Rue des Martyrs

There was recently an article in the New York Times on a walk in a neighborhood and the street that runs through it, Rue des Martyrs. It is an area usually skipped by tourists and one usually walked and shopped on by locals. The blog, Chocolate and Zuchinni- also wrote a little about a few shops found there. One of these is the Rose Bakery. It is owned by a married couple, one of which is English, so the whole shop has an English ambience and sells English products.

This is their sign on the side of the building. I would have walked right passed the place as the sign is very discrete. There are a few little metal tables outside for days with sunshine.

Cans of English baked beans for sale. I remember people often ate these on toast in England. Another one of those cultural things.

The shop has a nice selection of baked goods. I tried one of their scones which was really good but I was disappointed that they didn’t sell that famous, artery clogging clotted cream that the English do so well to go with it. The next time I go, I am going closer to 1 PM when they sell really good looking small pizzas. The little quiche looked good as well. There was a really long line of people waiting to buy lunch as I left. It’s a very small place and many were waiting for an available table.
By the way, while the street is fairly interesting with some boulangeries along the way, I enjoy other streets more as far as having places to eat and an open market “feel”. I think the nearby Rue Lepic (of Amelie’s cafe fame) is much more interesting and lively as is Rue des Abesses taken to reach it from Abbesses metro in Montmartre.

Apartment Living in Paris

A view of the column with Napoleon at the top on Place Vendome. Napoleon had this column made of the melted down cannon balls and cannons that he captured during his military victories.

Ah, The Joys of Apartment Living

We own our apartment, which is what they call them here in France. I suppose it would be called a condiminium in the States but there isn’t any separation between units. I think this is one of the reasons I never bought a condiminium when I lived in the States-I just couldn’t see paying all that money and then hearing my neighbors through the walls or walking on the floor above my head. Well, that isn’t an option here-no free standing houses for sale in Paris. We are on the 3rd floor-4th if you are an American-and we have neighbors.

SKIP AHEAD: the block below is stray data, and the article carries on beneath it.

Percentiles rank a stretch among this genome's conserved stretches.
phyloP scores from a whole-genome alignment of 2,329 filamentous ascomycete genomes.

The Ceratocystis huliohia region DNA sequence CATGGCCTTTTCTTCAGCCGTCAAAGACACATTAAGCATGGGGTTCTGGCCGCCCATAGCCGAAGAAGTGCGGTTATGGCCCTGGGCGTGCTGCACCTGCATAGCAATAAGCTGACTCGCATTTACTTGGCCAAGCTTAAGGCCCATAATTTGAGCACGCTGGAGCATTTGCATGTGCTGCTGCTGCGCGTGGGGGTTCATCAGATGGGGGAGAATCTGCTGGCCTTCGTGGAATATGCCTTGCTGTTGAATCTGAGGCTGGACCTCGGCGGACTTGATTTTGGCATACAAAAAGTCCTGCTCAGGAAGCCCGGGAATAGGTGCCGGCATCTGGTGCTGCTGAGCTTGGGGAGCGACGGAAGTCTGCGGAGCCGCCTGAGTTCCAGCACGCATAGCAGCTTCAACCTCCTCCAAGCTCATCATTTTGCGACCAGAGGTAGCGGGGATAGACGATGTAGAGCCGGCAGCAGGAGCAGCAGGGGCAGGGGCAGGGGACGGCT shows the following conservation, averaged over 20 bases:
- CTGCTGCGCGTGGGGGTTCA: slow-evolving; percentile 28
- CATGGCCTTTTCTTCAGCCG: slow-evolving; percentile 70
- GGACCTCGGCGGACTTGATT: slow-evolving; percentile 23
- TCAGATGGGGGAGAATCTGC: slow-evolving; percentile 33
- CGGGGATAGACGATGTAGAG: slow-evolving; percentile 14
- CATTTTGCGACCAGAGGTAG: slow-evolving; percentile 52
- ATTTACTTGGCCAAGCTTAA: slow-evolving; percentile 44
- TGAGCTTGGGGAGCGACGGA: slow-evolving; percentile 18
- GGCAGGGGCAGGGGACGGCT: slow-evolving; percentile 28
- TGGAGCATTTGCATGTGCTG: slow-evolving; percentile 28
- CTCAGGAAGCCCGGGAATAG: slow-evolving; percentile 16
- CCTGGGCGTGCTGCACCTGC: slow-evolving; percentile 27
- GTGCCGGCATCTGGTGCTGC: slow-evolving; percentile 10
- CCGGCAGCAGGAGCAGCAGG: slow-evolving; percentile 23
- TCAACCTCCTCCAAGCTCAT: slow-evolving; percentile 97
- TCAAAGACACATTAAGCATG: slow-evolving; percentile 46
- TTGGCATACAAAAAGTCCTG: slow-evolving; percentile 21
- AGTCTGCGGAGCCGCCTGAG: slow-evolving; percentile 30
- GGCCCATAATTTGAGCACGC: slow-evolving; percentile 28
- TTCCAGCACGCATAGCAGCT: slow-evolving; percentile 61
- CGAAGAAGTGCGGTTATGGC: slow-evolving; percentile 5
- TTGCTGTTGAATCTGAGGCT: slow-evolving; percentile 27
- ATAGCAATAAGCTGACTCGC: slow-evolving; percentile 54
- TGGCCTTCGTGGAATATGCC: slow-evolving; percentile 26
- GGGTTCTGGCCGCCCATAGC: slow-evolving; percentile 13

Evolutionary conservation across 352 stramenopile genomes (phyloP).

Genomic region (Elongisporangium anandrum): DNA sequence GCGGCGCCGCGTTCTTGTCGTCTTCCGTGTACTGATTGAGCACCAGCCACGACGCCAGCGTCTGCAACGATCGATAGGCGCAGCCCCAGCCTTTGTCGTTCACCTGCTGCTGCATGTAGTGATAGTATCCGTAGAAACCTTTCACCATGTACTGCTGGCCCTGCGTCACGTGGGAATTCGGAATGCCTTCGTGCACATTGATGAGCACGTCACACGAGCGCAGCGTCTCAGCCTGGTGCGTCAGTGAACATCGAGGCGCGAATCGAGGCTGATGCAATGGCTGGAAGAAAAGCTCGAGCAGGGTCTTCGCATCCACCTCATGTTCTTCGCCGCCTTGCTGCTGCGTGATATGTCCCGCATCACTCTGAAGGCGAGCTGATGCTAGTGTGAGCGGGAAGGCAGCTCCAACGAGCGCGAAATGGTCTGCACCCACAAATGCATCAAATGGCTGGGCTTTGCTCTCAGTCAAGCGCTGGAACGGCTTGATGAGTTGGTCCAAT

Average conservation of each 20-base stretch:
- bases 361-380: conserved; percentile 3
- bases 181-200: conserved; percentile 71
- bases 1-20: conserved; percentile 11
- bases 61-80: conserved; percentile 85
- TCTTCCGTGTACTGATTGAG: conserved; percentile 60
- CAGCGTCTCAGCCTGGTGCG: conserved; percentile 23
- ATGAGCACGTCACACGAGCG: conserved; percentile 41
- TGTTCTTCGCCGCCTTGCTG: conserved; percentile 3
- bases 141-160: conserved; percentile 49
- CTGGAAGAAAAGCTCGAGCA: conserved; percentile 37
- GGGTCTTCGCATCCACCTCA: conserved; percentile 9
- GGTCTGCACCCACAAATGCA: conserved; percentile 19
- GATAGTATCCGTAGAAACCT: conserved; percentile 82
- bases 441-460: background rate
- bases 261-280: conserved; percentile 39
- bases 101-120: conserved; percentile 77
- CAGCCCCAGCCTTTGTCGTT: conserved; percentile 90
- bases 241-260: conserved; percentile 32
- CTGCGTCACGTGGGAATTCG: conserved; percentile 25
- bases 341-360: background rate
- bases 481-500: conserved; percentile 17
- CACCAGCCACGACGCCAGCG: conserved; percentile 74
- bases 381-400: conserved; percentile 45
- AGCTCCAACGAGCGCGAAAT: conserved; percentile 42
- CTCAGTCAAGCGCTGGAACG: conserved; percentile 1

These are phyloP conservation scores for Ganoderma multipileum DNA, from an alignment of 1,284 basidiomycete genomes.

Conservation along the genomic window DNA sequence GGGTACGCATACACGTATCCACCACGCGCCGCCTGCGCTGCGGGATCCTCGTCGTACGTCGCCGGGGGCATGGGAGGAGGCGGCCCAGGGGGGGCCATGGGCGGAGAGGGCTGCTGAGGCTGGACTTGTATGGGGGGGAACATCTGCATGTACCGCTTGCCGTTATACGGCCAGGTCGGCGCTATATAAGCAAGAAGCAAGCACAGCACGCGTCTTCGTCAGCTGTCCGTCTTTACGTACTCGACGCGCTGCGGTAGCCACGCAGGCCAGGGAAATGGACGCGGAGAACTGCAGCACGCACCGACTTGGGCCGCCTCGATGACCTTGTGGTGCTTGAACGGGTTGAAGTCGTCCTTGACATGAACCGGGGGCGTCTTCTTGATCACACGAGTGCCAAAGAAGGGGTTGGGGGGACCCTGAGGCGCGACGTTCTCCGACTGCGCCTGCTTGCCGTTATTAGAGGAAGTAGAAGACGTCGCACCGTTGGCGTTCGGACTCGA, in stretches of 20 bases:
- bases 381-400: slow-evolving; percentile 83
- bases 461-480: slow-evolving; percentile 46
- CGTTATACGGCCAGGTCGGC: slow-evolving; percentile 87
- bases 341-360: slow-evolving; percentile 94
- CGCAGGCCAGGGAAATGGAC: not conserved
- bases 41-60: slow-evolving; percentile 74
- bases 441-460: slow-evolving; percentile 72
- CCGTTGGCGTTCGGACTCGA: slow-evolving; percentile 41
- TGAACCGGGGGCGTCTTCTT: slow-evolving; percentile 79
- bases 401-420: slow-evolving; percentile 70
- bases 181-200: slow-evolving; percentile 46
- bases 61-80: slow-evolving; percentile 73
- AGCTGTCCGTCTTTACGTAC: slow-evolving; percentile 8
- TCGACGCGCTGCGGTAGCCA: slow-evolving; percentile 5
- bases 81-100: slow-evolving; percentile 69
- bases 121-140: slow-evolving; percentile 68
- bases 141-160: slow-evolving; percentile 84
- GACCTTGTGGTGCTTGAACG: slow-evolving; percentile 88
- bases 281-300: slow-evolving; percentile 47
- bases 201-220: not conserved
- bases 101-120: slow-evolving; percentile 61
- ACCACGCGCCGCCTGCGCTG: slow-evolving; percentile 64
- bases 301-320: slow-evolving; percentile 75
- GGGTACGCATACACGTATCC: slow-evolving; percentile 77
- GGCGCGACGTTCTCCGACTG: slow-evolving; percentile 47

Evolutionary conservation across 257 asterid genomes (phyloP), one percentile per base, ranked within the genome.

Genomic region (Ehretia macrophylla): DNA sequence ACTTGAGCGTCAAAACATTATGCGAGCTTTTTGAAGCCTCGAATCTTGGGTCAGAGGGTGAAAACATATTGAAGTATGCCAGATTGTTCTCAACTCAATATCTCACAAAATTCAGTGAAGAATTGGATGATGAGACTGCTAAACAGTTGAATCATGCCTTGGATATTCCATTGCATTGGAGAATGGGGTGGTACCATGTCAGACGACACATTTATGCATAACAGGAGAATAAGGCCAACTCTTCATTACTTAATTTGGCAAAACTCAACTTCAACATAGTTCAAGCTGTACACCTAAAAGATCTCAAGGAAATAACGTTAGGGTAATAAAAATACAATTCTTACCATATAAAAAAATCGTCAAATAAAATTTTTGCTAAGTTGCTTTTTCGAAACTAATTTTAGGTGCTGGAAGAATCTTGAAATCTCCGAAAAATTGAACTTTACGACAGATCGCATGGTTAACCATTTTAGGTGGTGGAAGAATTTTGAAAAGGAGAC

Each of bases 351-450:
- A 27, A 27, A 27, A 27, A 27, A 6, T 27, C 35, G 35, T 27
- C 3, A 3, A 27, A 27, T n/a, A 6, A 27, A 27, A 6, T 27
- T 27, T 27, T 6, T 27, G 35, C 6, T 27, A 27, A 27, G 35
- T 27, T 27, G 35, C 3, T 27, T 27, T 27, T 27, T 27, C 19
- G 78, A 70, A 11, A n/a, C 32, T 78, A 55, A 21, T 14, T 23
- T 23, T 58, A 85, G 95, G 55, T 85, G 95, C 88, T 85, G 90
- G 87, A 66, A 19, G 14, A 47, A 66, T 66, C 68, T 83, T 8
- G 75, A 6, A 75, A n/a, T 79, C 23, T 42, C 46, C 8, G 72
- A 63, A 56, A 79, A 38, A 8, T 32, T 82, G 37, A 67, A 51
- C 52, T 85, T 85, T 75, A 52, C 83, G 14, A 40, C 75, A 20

We share a wall with only one person, but she isn’t very happy with us. It isn’t that we are having wild parties until all hours, playing loud music until the sun comes up. We just don’t have that exciting a social life and we go to bed fairly early. The problem is that we occasionally rent our apartment, let friends use it, and an occasional relative will sleep in our apartment when we aren’t in Paris. When over neighbor lady moved in, we endured a week of what sounded like jack hammering as she did renovation. Then I heard days of work with a hammer and chisel. It turned out-somehow-that she was turning the bathroom into her bedroom and was getting all of the tile off of her wall. There was such work going on, that I took a framed photo off of the wall so it wouldn’t come crashing to the floor with all of the vibation.
So, it isn’t our fault that her bed is up against the wall of our bathroom. This isn’t usually a problem. We aren’t in there very early and don’t take showers at night. However, this hasn’t proved to be the case with others who have stayed here. One guy is a real music lover and goes to clubs very late, as in at 2 AM or so, and he takes a shower before he goes out. We have heard about this each time from our neighbor. At first I thought we should ask him to take showers earlier, but come on, its his life too. She also reported that one night someone was having sex in the shower-she could clearly hear this in her bed. I have no idea who this was. All I know for certain is that it wasn’t me. The days when it might have been me are long past. I’m old enough that it seems like a real good chance you could seriously hurt yourself trying this. After all don’t most accidents in the home happen in the bathroom? Anyway, we hear about each shower taking place at such an hour as it awakens her.
In the apartment above us, lives a cranky little girl with her parents. I hear her whining and crying as the mother tries to coax her up the stairs. The little girl wants to be carried but the mother usually can’t and is trying to teach her to do it all on her own. I have never exchanged more than “Bonjour” with this lady, but this is what I think is going on. In any case, this little girl is one of those kids who whines and cries when she wakes up. And, God forbid, if she is awakened in the middle of the night, she screams and not for just a short time, either. I hear one of her parents get up, walk across the floor into her room and try and calm her. It doesn’t help that the father works until 2 AM every night. How do I know this? Because he drops his shoes into his closet when he get home. Thud, Thud. I hear it each night. Many times he wakes up the little girl when he comes home. Sometimes, when he wakes me up closing doors, dropping shoes, etc., I turn on my TV to try and get to sleep again. A couple of times, the noise from my TV, wafts its way through my ceiling into the little girl’s room and wakes her up. Once she is up in the mornings and through crying, she is extremely active doing her renditition of a pony running back and forth across the floor for what seems like ages.